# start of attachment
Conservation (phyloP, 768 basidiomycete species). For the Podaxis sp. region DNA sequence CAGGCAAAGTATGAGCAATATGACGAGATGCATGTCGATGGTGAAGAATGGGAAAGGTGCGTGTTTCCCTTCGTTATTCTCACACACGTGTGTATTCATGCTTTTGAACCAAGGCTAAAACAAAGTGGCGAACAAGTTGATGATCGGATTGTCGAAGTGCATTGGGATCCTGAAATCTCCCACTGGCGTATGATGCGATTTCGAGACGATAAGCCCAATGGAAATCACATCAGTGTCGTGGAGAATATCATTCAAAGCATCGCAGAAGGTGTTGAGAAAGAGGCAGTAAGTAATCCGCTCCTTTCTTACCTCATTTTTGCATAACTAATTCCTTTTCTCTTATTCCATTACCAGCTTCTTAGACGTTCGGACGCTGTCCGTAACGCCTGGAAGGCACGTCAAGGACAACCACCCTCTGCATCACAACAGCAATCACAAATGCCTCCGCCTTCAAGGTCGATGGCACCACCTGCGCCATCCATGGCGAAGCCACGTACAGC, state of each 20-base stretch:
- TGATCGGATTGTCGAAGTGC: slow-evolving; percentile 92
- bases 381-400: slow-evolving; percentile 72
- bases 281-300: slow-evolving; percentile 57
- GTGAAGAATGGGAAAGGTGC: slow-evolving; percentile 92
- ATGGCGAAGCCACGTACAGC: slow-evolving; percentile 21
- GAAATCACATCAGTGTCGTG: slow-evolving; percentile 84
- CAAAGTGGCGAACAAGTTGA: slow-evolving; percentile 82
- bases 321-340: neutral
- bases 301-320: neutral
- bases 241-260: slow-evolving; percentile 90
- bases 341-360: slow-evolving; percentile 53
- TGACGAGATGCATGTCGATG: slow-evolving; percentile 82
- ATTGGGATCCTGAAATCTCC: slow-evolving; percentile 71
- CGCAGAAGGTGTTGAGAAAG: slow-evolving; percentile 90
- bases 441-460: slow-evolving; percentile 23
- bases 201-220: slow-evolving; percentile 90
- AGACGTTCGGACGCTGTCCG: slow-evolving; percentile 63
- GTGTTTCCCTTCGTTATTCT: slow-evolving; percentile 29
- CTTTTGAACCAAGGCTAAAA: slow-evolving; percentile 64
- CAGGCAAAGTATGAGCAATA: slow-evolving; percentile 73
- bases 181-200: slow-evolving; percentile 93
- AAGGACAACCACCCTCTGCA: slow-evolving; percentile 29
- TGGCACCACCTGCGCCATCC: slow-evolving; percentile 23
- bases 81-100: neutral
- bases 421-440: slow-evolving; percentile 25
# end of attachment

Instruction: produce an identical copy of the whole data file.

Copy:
Conservation (phyloP, 768 basidiomycete species). For the Podaxis sp. region DNA sequence CAGGCAAAGTATGAGCAATATGACGAGATGCATGTCGATGGTGAAGAATGGGAAAGGTGCGTGTTTCCCTTCGTTATTCTCACACACGTGTGTATTCATGCTTTTGAACCAAGGCTAAAACAAAGTGGCGAACAAGTTGATGATCGGATTGTCGAAGTGCATTGGGATCCTGAAATCTCCCACTGGCGTATGATGCGATTTCGAGACGATAAGCCCAATGGAAATCACATCAGTGTCGTGGAGAATATCATTCAAAGCATCGCAGAAGGTGTTGAGAAAGAGGCAGTAAGTAATCCGCTCCTTTCTTACCTCATTTTTGCATAACTAATTCCTTTTCTCTTATTCCATTACCAGCTTCTTAGACGTTCGGACGCTGTCCGTAACGCCTGGAAGGCACGTCAAGGACAACCACCCTCTGCATCACAACAGCAATCACAAATGCCTCCGCCTTCAAGGTCGATGGCACCACCTGCGCCATCCATGGCGAAGCCACGTACAGC, state of each 20-base stretch:
- TGATCGGATTGTCGAAGTGC: slow-evolving; percentile 92
- bases 381-400: slow-evolving; percentile 72
- bases 281-300: slow-evolving; percentile 57
- GTGAAGAATGGGAAAGGTGC: slow-evolving; percentile 92
- ATGGCGAAGCCACGTACAGC: slow-evolving; percentile 21
- GAAATCACATCAGTGTCGTG: slow-evolving; percentile 84
- CAAAGTGGCGAACAAGTTGA: slow-evolving; percentile 82
- bases 321-340: neutral
- bases 301-320: neutral
- bases 241-260: slow-evolving; percentile 90
- bases 341-360: slow-evolving; percentile 53
- TGACGAGATGCATGTCGATG: slow-evolving; percentile 82
- ATTGGGATCCTGAAATCTCC: slow-evolving; percentile 71
- CGCAGAAGGTGTTGAGAAAG: slow-evolving; percentile 90
- bases 441-460: slow-evolving; percentile 23
- bases 201-220: slow-evolving; percentile 90
- AGACGTTCGGACGCTGTCCG: slow-evolving; percentile 63
- GTGTTTCCCTTCGTTATTCT: slow-evolving; percentile 29
- CTTTTGAACCAAGGCTAAAA: slow-evolving; percentile 64
- CAGGCAAAGTATGAGCAATA: slow-evolving; percentile 73
- bases 181-200: slow-evolving; percentile 93
- AAGGACAACCACCCTCTGCA: slow-evolving; percentile 29
- TGGCACCACCTGCGCCATCC: slow-evolving; percentile 23
- bases 81-100: neutral
- bases 421-440: slow-evolving; percentile 25